Total Registration, at the request of schools, administered two surveys the summer and fall of 2018 to gauge AP Stakeholders' (Administrators, Coordinators, Teachers, Students, Parents) thoughts on the College Board's planned, mandated Fall AP Exam Order Deadlines, Late Fees and Cancellation Fees. Across the board, AP Stakeholders agree the changes will not be beneficial to students, parents or schools. Furthermore, a large percentage remarked that the changes only seem to benefit the College Board. When asked "Why is the College Board making this change" more than 41% responded that the reason was for the College Board to make more money (see the survey results here). That begs the question: How much money does the College Board have, make, and spend? Do they need more money in order to implement the new changes. Below are the results of our research. All information was acquired through publicly accessible documents.
In 2019, the most recent audit available, the College Board had $1,313,429,461 in Cash and Investments. They hold over 1.31 BILLION dollars that can be used to finance any College Board related activity.
In fact, the past 10 years of IRS filings indicate that the College Board's profit as ranged from 4% to 14%. Which means, that after all expenses (salaries, exam materials, grading, etc.) the College Board keeps between 4 to 14 of every 100 dollars it takes in. How does it use the extra cash? Investments. In 2019 the College Board made $38,708,672.00 in investment income alone. Remember, as you review the information in the table below, the College Board is designated as a 'Not-For-Profit' by the IRS but has made a "profit" for all years listed.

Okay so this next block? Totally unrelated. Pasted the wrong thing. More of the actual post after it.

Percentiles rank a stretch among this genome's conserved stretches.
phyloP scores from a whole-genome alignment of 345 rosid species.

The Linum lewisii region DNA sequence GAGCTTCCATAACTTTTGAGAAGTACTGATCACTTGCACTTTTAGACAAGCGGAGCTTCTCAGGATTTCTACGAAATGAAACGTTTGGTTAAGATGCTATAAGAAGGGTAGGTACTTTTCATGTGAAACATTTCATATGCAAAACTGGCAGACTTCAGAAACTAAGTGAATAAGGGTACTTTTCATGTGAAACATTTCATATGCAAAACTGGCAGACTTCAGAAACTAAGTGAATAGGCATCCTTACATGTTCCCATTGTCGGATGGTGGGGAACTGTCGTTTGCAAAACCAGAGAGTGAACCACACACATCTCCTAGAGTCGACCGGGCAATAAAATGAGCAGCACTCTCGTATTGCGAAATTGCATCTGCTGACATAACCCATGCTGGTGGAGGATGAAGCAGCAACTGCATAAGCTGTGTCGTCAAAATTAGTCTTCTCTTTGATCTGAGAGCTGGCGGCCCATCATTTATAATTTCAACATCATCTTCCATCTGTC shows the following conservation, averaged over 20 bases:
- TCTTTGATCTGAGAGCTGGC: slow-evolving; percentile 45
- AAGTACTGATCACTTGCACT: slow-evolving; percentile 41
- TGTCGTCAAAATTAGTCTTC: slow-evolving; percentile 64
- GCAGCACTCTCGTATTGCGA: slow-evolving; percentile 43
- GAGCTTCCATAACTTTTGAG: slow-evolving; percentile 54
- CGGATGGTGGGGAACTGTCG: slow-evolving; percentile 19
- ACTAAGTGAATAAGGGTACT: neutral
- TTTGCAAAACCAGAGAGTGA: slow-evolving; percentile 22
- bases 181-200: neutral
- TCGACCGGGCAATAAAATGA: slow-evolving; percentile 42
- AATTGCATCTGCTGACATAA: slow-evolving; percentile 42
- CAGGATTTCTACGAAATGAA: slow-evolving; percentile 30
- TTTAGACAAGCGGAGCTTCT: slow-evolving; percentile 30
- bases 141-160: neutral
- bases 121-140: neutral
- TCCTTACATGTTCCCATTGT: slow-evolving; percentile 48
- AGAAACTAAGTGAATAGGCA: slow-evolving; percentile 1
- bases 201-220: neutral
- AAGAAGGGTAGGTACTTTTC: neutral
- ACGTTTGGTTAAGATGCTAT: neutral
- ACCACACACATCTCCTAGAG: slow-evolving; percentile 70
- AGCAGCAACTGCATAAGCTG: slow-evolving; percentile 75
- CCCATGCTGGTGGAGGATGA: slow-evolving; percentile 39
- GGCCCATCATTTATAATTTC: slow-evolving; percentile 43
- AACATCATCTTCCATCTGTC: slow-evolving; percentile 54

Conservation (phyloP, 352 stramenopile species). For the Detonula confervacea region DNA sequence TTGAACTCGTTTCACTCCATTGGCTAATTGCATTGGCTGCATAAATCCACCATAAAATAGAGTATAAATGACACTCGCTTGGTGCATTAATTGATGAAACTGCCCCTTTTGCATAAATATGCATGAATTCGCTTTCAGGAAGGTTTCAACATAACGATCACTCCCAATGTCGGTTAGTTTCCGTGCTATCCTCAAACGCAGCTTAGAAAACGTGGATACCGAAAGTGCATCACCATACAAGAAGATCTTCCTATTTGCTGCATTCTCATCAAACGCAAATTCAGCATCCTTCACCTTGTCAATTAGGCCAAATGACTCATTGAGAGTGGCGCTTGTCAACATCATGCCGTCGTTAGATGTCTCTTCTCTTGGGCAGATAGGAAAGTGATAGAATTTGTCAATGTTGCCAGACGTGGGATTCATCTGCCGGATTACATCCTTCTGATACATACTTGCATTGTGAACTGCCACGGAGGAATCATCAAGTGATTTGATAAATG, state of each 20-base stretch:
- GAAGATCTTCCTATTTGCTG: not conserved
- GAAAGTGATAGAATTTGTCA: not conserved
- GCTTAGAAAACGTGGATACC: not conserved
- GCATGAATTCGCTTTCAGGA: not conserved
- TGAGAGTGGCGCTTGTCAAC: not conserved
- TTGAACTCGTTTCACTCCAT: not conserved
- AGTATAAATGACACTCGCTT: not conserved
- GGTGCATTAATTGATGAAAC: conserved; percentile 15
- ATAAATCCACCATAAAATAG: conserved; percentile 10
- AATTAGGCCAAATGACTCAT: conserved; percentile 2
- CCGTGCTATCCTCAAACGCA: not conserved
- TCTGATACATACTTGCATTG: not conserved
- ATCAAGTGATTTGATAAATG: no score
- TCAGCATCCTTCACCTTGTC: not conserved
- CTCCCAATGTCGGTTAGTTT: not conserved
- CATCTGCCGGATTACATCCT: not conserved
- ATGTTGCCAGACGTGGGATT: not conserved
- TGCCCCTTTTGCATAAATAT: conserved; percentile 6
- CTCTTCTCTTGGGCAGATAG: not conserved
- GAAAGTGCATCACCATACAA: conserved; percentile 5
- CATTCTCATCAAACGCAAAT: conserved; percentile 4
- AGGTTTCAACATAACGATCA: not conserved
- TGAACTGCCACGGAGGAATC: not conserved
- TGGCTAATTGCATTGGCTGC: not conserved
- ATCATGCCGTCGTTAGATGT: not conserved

|# of AP
1Data from a May 10, 2021, Price Waterhouse Cooper Audit (https://facdissem.census.gov/Main.aspx, Search for Single Audits, Auditee Name - College Board). This infromation will be updated when the 2020 Form 990 is available.
* Change in Accounting Year from Jul-June to Jan-Dec
The College Board has increased cash & investments for 13 out 14 years as reported above (2008 is an exception, but if you invest you understand why). But don't just take our word for it, check out the College Board's 990s (an annual information return that most 501(c)(3) organizations claiming federal tax-exempt status must file yearly) on Pro Publica.
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Our school used Total Registration for the first time this year, based upon several conversations I had as AP Coordinator with Mike Elings, General Manager. I was able to see how the registration process worked and thought that it would be worth our time trying this out. In the past, I have had students pay at our school site, and there were errors in what they were paying for. Due to the volume of tests that our students take, accuracy is important. I particularly liked that they could select what they wanted to pay for and that teachers could check the rosters of who had paid. In addition, I was able to state our school policies easily so that there were no errors. I also liked that they had to supply a working e-mail address for both student and parent (our school's e-mails that we have on file are sometimes wrong), so if I needed to contact them, I could easily.
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This was my first time administering AP and IB exams. TR was user-friendly and the instructions were very clear. The customer support was also immediate. Creating seating charts and pulling rosters for individual exams was a great feature. Collecting registration fees, managing exam changes and balances was super easy. I am looking forward to using more features for the next academic year. I would recommend TR to all coordinators.